Slump in flows reflects dramatically lower European fuel consumption as pandemic decimates demand.
Egypt’s Sumed pipeline was designed to pump 2.5 million barrels of Persian Gulf crude from the Red Sea to the Mediterranean every day. Since May, a slump in oil demand and OPEC+ oil production cuts seem to have combined to slash flows to about a quarter of that.
Acting as an artery in the global oil trade, the Sumed gets Middle Eastern oil to the north African coast, allowing giant supertankers – that would otherwise sit too deep in the water – to continue to use the Suez Canal. From the Mediterranean port of Sidi Kerir, it can then be shipped to refineries across Europe and North America. The slump in flows reflects European fuel consumption that plunged by as much as 90% in some instances and, in response to that, the deepest output reductions in history by the Organization of Petroleum Exporting Countries and allied producers.
In April, Saudi Arabia embarked on a production surge, pushing output to an all-time high and helping to drive down prices. That’s visible in the flows through the canal.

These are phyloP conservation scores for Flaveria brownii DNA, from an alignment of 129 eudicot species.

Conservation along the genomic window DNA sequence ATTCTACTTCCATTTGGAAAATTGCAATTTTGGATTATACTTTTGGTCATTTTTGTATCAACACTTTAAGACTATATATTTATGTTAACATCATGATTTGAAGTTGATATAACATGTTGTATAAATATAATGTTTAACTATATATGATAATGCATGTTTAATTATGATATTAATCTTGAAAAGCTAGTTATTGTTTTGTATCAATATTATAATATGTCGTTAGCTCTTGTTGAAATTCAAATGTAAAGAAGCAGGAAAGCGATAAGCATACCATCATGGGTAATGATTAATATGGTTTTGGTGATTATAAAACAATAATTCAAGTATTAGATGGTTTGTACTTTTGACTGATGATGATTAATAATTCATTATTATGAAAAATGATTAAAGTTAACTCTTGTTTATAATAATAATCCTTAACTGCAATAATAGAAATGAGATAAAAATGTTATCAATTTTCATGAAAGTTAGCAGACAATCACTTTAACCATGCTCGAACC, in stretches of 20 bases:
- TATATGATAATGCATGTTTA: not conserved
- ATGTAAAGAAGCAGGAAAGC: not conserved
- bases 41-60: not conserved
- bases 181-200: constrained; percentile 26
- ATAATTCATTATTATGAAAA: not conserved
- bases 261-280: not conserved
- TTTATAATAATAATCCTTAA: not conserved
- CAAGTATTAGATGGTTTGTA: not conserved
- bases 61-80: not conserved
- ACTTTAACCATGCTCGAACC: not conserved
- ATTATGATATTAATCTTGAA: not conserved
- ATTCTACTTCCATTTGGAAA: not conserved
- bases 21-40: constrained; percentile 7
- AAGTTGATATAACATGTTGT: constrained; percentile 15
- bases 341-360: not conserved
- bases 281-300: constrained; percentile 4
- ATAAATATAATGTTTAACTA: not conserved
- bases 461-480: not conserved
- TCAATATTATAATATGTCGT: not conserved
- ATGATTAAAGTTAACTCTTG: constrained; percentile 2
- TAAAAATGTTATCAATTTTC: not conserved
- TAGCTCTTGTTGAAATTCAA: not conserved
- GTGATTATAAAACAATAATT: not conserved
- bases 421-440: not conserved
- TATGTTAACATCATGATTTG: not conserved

Then output cuts agreed by OPEC and its allies came into effect in May. Saudi Arabia’s production tumbled and Sumed flows almost certainly followed suit. The amount of crude poured into the Sumed fell to just below 700,000 barrels a day in June and July, down from about 1.3 million in April, according to tanker tracking data compiled by Bloomberg. Meanwhile, the amount leaving Sidi Kerir – the Mediterranean end of the line – increased. That would imply stockpiles there probably swelled.
There is almost 20 million barrels of oil-storage capacity at either end of the Sumed, meaning the movements of tankers at either end of the conduit won’t necessarily correlate perfectly with flows through it. The industry’s biggest tankers sit too deep in the water to navigate the Suez Canal fully loaded. They can either discharge all their cargo at Ain Sukhna and then return to the Persian Gulf for their next consignment, or they can unload part of it at Ain Sukhna and then sail through the waterway before refilling at Sidi Kerir.